A 7.4-magnitude earthquake hit Mexico's Oaxaca state on June 23, causing landslides and sending tremors that were felt in Guatemala. Tsunami waves more than 2 feet high crashed into Mexico's southern coast. More than 400 miles away in Mexico City, buildings shook and people ran into the streets.
The UNICEF Mexico country office immediately shared messages on social media counseling parents and caregivers on how to keep their children calm and offering safety tips. UNICEF is standing by, ready to be of further assistance as necessary.
When twin earthquakes rocked Mexico in 2017, UNICEF was on the ground with prepositioned supplies and emergency assistance. The first, the strongest in a century to hit Mexico, was a magnitude 8.2 quake that struck off the coast of state of Chiapas, on September 7, 2017, leaving at least 90 people dead.
Just 12 days later, a magnitude 7.1 earthquake shook central Mexico, collapsing buildings and bridges in five states and in the capital and killing at least 248 people, including children who were buried when their school collapsed. The second quake occurred on the anniversary of the devastating 1985 Mexico City earthquake that left 10,000 people dead, a sobering reminder of the region's seismic vulnerability.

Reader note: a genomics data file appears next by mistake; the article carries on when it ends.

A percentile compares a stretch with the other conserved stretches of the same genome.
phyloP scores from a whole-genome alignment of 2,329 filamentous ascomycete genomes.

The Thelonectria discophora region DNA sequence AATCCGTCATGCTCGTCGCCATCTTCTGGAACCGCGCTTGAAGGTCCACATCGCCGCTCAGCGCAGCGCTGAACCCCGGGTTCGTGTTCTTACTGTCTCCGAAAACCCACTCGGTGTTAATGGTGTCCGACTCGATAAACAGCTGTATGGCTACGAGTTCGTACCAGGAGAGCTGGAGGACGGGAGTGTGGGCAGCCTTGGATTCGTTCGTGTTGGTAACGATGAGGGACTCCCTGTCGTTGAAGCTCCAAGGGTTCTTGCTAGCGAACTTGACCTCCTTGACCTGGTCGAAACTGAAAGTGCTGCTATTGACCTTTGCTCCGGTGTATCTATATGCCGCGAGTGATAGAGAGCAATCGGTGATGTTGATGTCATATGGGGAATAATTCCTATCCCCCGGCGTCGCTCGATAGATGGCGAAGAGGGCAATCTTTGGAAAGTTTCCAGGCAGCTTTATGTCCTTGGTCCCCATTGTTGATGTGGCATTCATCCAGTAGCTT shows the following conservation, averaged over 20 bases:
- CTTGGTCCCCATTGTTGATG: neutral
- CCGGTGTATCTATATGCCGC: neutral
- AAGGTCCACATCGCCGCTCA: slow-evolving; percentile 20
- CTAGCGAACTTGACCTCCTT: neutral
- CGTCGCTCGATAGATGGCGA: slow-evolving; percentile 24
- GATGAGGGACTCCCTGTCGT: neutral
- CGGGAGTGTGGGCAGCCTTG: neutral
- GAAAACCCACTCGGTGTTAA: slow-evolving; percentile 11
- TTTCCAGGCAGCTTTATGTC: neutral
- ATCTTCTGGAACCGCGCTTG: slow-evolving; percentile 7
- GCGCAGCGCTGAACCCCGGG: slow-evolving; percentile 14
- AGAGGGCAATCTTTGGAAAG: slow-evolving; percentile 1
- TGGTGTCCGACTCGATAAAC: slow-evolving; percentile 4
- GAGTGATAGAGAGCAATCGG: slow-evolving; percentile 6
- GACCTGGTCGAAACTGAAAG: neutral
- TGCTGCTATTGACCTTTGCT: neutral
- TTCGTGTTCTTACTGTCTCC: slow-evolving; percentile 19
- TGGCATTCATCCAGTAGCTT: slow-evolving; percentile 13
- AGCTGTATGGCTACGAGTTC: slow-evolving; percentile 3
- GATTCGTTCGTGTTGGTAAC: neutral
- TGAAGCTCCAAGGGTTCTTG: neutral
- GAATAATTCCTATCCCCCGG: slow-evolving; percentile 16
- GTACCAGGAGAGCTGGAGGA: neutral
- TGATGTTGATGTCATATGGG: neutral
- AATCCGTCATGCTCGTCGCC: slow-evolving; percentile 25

Whenever emergencies strike, UNICEF is at the ready. UNICEF responded to almost 300 humanitarian emergencies in 90 countries in 2018. UNICEF's Copenhagen warehouse, the world's largest humanitarian supply depot, can ship supplies anywhere in the world in less than 72 hours.
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Top photo: An earthquake hit southern Mexico on June 23, 2020. © United States Geological Survey